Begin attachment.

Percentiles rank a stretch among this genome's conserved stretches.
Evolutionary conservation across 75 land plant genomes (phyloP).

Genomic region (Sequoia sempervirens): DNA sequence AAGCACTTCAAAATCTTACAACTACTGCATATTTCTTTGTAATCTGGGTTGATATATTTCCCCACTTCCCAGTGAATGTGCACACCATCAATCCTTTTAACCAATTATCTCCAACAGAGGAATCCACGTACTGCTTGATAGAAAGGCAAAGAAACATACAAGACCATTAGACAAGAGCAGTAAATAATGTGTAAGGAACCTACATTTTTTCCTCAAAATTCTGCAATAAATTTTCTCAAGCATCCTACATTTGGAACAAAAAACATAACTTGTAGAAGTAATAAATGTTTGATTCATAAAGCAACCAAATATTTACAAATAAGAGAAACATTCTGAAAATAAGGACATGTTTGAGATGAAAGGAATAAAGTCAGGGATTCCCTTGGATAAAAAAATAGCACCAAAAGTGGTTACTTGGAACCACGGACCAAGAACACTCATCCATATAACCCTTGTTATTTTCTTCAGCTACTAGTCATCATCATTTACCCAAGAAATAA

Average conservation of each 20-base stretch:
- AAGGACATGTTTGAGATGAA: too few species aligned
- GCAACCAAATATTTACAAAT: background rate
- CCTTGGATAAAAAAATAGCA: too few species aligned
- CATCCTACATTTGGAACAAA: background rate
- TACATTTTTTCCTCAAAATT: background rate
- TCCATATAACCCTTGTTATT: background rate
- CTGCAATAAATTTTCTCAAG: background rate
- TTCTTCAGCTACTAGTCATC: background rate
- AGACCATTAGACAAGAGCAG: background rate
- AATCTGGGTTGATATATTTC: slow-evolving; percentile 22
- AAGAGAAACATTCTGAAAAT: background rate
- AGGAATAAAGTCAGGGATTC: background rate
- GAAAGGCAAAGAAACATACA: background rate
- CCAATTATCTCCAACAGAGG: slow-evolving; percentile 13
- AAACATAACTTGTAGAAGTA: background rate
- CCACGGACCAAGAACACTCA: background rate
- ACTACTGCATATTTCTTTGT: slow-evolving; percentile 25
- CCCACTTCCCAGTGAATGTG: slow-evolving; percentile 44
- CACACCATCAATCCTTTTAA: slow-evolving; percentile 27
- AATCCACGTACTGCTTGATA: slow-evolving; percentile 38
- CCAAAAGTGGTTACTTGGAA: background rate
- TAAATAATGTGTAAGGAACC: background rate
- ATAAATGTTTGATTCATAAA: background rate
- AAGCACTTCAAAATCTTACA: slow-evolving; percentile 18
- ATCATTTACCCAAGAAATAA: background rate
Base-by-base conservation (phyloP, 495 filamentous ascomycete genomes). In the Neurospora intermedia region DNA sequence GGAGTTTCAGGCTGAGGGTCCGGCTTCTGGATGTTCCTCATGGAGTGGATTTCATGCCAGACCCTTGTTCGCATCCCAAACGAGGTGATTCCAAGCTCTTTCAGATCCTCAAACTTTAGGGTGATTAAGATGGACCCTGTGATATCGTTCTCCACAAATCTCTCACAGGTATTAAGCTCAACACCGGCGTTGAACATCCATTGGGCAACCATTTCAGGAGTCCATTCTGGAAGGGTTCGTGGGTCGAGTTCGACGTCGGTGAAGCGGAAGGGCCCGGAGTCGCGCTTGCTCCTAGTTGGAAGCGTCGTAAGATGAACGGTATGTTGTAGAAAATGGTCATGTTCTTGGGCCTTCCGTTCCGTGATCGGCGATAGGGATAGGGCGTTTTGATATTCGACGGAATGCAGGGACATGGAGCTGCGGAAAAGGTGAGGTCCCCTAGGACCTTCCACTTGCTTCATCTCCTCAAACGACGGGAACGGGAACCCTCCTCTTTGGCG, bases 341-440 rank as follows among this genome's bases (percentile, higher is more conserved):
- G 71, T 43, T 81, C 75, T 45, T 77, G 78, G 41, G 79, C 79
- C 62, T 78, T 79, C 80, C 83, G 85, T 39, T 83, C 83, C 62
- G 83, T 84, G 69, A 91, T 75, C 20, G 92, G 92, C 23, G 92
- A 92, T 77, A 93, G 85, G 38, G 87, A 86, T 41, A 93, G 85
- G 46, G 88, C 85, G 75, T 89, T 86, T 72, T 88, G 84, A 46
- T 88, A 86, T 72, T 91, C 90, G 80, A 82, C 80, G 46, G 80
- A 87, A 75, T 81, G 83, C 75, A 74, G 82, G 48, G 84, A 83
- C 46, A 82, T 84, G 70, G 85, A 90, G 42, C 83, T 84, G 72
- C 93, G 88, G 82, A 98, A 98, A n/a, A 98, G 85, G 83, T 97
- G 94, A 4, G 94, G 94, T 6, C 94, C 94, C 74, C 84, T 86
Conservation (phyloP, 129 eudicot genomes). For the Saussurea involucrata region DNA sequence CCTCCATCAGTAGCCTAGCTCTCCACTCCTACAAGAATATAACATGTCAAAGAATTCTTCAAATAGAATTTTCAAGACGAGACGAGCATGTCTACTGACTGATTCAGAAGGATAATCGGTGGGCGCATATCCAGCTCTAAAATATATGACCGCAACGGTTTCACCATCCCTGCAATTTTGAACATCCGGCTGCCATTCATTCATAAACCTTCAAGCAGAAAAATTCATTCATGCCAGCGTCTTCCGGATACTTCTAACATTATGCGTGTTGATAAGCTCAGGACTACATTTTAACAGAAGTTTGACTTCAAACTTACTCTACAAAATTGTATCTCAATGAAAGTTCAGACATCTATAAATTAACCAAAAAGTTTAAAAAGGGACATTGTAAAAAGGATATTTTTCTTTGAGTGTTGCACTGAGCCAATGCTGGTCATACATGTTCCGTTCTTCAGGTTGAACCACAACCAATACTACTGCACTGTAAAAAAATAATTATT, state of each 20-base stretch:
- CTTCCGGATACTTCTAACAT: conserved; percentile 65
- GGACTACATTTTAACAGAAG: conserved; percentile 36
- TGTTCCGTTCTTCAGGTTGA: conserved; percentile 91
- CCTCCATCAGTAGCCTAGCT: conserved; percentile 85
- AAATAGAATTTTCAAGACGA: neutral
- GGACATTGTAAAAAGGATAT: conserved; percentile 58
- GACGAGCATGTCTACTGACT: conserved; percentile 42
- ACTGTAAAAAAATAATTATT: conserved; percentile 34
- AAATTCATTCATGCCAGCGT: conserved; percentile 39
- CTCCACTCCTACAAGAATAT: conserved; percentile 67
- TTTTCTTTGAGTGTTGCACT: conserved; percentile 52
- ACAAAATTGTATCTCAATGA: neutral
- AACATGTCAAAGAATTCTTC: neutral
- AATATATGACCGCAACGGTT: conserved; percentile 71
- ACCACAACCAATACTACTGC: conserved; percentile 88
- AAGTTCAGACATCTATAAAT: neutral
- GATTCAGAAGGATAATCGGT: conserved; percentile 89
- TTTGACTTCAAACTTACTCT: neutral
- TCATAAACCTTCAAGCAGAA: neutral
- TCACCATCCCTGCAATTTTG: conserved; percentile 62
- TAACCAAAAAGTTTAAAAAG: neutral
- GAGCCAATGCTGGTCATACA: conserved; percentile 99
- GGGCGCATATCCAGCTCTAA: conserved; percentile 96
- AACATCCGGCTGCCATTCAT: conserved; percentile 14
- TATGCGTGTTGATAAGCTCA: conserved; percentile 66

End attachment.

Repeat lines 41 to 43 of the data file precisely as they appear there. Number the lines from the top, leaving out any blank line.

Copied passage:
Conservation (phyloP, 129 eudicot genomes). For the Saussurea involucrata region DNA sequence CCTCCATCAGTAGCCTAGCTCTCCACTCCTACAAGAATATAACATGTCAAAGAATTCTTCAAATAGAATTTTCAAGACGAGACGAGCATGTCTACTGACTGATTCAGAAGGATAATCGGTGGGCGCATATCCAGCTCTAAAATATATGACCGCAACGGTTTCACCATCCCTGCAATTTTGAACATCCGGCTGCCATTCATTCATAAACCTTCAAGCAGAAAAATTCATTCATGCCAGCGTCTTCCGGATACTTCTAACATTATGCGTGTTGATAAGCTCAGGACTACATTTTAACAGAAGTTTGACTTCAAACTTACTCTACAAAATTGTATCTCAATGAAAGTTCAGACATCTATAAATTAACCAAAAAGTTTAAAAAGGGACATTGTAAAAAGGATATTTTTCTTTGAGTGTTGCACTGAGCCAATGCTGGTCATACATGTTCCGTTCTTCAGGTTGAACCACAACCAATACTACTGCACTGTAAAAAAATAATTATT, state of each 20-base stretch:
- CTTCCGGATACTTCTAACAT: conserved; percentile 65
- GGACTACATTTTAACAGAAG: conserved; percentile 36